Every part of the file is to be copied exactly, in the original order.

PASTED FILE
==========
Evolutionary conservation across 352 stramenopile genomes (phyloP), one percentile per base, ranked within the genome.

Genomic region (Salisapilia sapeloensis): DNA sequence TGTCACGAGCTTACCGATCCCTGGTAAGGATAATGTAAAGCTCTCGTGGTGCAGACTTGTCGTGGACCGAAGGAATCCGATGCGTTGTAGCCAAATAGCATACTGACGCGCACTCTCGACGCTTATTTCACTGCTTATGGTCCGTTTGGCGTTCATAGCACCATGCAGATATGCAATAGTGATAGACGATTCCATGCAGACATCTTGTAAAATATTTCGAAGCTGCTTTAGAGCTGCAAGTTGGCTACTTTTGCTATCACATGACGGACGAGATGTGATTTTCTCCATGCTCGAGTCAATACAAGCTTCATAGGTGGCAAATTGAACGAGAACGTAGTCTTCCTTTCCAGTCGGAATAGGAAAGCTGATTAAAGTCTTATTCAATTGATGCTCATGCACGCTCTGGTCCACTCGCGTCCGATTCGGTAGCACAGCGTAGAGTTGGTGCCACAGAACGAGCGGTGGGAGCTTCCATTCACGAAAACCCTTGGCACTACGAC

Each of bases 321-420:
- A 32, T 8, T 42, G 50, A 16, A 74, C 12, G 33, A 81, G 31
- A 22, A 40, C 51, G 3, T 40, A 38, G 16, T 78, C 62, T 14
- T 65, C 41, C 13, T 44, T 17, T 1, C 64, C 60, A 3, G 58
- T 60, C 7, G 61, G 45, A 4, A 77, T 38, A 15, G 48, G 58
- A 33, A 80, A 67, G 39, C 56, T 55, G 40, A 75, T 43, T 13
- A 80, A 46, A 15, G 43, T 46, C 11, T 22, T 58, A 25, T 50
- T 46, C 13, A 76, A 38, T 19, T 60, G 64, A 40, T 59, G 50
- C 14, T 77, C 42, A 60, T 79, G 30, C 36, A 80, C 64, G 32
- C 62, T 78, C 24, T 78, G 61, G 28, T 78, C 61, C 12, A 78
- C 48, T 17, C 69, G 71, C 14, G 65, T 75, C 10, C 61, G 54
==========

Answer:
Evolutionary conservation across 352 stramenopile genomes (phyloP), one percentile per base, ranked within the genome.

Genomic region (Salisapilia sapeloensis): DNA sequence TGTCACGAGCTTACCGATCCCTGGTAAGGATAATGTAAAGCTCTCGTGGTGCAGACTTGTCGTGGACCGAAGGAATCCGATGCGTTGTAGCCAAATAGCATACTGACGCGCACTCTCGACGCTTATTTCACTGCTTATGGTCCGTTTGGCGTTCATAGCACCATGCAGATATGCAATAGTGATAGACGATTCCATGCAGACATCTTGTAAAATATTTCGAAGCTGCTTTAGAGCTGCAAGTTGGCTACTTTTGCTATCACATGACGGACGAGATGTGATTTTCTCCATGCTCGAGTCAATACAAGCTTCATAGGTGGCAAATTGAACGAGAACGTAGTCTTCCTTTCCAGTCGGAATAGGAAAGCTGATTAAAGTCTTATTCAATTGATGCTCATGCACGCTCTGGTCCACTCGCGTCCGATTCGGTAGCACAGCGTAGAGTTGGTGCCACAGAACGAGCGGTGGGAGCTTCCATTCACGAAAACCCTTGGCACTACGAC

Each of bases 321-420:
- A 32, T 8, T 42, G 50, A 16, A 74, C 12, G 33, A 81, G 31
- A 22, A 40, C 51, G 3, T 40, A 38, G 16, T 78, C 62, T 14
- T 65, C 41, C 13, T 44, T 17, T 1, C 64, C 60, A 3, G 58
- T 60, C 7, G 61, G 45, A 4, A 77, T 38, A 15, G 48, G 58
- A 33, A 80, A 67, G 39, C 56, T 55, G 40, A 75, T 43, T 13
- A 80, A 46, A 15, G 43, T 46, C 11, T 22, T 58, A 25, T 50
- T 46, C 13, A 76, A 38, T 19, T 60, G 64, A 40, T 59, G 50
- C 14, T 77, C 42, A 60, T 79, G 30, C 36, A 80, C 64, G 32
- C 62, T 78, C 24, T 78, G 61, G 28, T 78, C 61, C 12, A 78
- C 48, T 17, C 69, G 71, C 14, G 65, T 75, C 10, C 61, G 54